Water-cooled computers were commercially available as early as 1964, and several generations of mainframe computers built in the 1980s and 1990s were cooled by water. Today, non-aqueous, non-reactive liquid coolants such as fluorocarbons are sometimes used, often coming into direct contact with the chips. These substances generally cool by boiling — they absorb heat and the vapour carries it away. Other systems involve liquid sprays or refrigeration of the circuitry.
SuperMUC, an IBM-built supercomputer housed at the Leibniz centre, became operational in 2012. The 3-petaflop machine is one of the world's most powerful supercomputers. It has a water-based cooling system, but the water is warm — around 45 °C. The water is pumped through microchannels carved into a customized copper heat sink above the central processing unit, which concentrates cooling in the parts of the system where it is most needed. The use of warm water may seem odd, but it consumes less energy than other cooling methods, because the hot water that emerges from the system requires less chilling before it is reintroduced. And the use of hot-water outflow for heating nearby office buildings results in further energy savings.
Michel and his colleagues at IBM believe that flowing water could be used not just to extract heat, but also to provide power for the circuitry in the first place, by carrying dissolved ions that engage in electrochemical reactions at energy-harvesting electrodes. In effect, the coolant doubles as an electrolyte 'fuel'. The idea is not entirely new, says Yogendra Joshi, a mechanical engineer at the Georgia Institute of Technology in Atlanta. “It has been used for many years in thermal management of aircraft electronics”, which are cooled by jet fuel, he says.
Delivering electrical power with an electrolyte flow is already a burgeoning technology. In a type of fuel cell known as a redox flow battery, for example, two electrolyte solutions are pumped into an electrochemical cell, where they are kept separate by a membrane that ions can flow through. Electrons travel between ions in the solutions in a process known as a reduction–oxidation (redox) reaction — but they are forced to do so through an external circuit, generating energy that can be tapped to provide electrical power.
Redox-flow cells can be miniaturized using microfluidic technology, in which the fluid flows are confined to microscopic channels etched into a substrate such as silicon4. At such small scales, the liquids can flow past each other without mixing, so there is no need for a membrane to separate them. With this simplification, the devices are easier and cheaper to make, and they are compatible with silicon-chip technology.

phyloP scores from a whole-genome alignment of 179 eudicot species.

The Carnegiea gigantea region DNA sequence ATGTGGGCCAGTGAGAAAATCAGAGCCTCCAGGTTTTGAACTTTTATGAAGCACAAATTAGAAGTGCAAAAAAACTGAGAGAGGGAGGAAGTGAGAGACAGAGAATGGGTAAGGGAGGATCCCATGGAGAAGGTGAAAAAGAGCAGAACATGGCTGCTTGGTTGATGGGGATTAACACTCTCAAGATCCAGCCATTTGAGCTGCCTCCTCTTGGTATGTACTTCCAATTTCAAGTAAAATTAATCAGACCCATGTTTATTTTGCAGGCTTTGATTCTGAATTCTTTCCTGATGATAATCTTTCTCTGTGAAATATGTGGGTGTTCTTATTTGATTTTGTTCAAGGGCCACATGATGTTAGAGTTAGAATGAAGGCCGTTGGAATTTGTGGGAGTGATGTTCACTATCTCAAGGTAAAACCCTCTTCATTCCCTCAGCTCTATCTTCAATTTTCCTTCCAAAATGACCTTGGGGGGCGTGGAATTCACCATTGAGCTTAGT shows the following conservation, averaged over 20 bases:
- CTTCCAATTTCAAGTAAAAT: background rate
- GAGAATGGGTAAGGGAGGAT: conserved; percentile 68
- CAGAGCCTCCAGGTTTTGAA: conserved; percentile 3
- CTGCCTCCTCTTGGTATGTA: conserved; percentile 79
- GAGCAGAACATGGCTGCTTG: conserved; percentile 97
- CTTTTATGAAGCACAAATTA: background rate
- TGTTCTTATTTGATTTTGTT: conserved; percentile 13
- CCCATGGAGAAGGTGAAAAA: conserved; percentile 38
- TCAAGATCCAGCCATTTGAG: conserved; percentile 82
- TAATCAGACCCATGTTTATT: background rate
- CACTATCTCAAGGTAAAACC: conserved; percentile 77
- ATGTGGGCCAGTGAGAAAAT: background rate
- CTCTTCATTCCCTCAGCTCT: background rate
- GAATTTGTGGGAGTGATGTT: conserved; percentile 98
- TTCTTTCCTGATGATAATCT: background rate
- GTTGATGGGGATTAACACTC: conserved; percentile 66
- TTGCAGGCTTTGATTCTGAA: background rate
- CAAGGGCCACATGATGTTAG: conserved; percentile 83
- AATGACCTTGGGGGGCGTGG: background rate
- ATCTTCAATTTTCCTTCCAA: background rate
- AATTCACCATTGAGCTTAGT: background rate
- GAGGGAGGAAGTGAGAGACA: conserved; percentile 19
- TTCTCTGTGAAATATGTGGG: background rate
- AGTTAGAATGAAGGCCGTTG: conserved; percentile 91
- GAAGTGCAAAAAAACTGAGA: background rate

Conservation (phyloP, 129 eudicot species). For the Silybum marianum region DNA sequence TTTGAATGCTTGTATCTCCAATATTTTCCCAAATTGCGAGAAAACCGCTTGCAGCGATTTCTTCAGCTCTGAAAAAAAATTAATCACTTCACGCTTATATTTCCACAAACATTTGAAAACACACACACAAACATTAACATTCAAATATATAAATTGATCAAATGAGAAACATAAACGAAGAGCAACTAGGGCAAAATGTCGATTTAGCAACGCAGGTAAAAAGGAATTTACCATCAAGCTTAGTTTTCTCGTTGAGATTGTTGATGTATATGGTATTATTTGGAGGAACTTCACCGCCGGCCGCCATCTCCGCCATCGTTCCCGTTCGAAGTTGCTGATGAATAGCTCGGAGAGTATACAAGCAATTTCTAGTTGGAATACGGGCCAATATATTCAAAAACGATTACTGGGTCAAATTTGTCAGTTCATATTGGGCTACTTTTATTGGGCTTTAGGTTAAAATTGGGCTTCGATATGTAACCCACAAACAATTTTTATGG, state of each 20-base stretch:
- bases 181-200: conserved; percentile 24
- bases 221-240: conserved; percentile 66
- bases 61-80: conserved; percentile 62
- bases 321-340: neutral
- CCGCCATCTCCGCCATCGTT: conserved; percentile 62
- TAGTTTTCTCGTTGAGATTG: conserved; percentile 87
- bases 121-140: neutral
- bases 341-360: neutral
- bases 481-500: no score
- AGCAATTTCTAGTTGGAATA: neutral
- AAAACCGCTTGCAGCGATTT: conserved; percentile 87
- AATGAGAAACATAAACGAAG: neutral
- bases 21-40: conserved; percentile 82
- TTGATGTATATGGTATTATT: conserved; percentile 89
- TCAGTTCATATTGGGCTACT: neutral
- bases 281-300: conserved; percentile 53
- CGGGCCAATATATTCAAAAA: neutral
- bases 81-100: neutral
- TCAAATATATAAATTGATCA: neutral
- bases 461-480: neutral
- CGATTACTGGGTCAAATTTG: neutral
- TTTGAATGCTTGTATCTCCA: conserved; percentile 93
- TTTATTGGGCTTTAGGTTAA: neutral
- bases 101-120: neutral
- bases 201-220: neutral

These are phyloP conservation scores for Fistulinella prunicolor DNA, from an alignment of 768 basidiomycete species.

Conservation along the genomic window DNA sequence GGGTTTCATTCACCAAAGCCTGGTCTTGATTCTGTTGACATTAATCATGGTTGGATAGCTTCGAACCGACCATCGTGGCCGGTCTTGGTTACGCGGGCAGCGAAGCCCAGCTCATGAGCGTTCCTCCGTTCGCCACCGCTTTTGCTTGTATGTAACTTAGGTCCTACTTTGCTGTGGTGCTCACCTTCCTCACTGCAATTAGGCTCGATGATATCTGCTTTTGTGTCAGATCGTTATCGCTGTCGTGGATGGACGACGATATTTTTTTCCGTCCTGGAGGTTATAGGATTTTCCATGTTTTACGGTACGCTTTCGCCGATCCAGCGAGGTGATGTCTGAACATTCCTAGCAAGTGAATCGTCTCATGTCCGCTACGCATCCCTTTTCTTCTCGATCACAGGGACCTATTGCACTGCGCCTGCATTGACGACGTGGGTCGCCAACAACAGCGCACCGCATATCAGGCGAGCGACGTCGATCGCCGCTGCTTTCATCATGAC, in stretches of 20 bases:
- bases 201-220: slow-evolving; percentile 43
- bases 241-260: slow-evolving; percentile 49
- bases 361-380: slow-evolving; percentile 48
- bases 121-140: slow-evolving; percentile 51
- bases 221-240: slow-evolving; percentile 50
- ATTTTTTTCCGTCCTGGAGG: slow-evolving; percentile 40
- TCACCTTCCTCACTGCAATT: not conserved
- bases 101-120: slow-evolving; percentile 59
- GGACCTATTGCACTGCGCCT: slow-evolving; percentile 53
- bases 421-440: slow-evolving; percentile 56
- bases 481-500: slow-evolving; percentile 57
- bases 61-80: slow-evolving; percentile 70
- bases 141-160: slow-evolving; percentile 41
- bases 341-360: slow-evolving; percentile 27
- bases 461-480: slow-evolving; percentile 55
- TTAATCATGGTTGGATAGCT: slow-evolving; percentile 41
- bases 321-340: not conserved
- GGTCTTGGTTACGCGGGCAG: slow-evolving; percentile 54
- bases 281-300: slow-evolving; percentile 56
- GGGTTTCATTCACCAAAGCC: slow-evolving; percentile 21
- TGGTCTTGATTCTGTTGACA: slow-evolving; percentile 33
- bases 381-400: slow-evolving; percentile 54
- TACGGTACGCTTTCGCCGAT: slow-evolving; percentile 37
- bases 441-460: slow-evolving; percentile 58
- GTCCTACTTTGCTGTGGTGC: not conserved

Michel and his colleagues have begun to develop microfluidic cells for powering microprocessors, using a redox process based on vanadium ions. The electrolyte is pumped along microchannels that are 100–200 micrometres wide and similar to those used to carry coolant flows around some chips. Power is harvested at electrodes spaced along the channel, then distributed to individual devices by conventional metal wiring. The researchers unveiled their preliminary results in August, at a meeting of the International Society of Electrochemistry in Prague5.
But they remain some way from actually powering circuits this way. At present, the power density of microfluidic redox-flow cells is less than 1 watt per square centimetre at 1 volt — two or three orders of magnitude too low to drive today's microprocessors. However, Michel believes that future processors will have significantly lower power requirements. And, he says, delivering power with microfluidic electrochemical cells should at least halve the power losses that occur with conventional metal wiring, which squanders around 50% of the electrical energy it carries as resistive heating.
Electrochemical powering could help to reduce processors' heat dissipation, but there is a way to make a much bigger difference. Most of the heat from a chip is generated not by the switching of transistors, but by resistance in the wires that carry signals between them. The problem is not the logic, then, but the legwork. During the late 1990s, when transistors were about 250 nanometres across, 'logic' and 'legwork' accounted for roughly equal amounts of dissipation. But today, says Michel, “wire energy losses are now more than ten times larger than the transistor-switching energy losses”. In fact, he says, “because all components have to stay active while waiting for information to arrive, transport-induced power loss accounts for as much as 99% of the total”.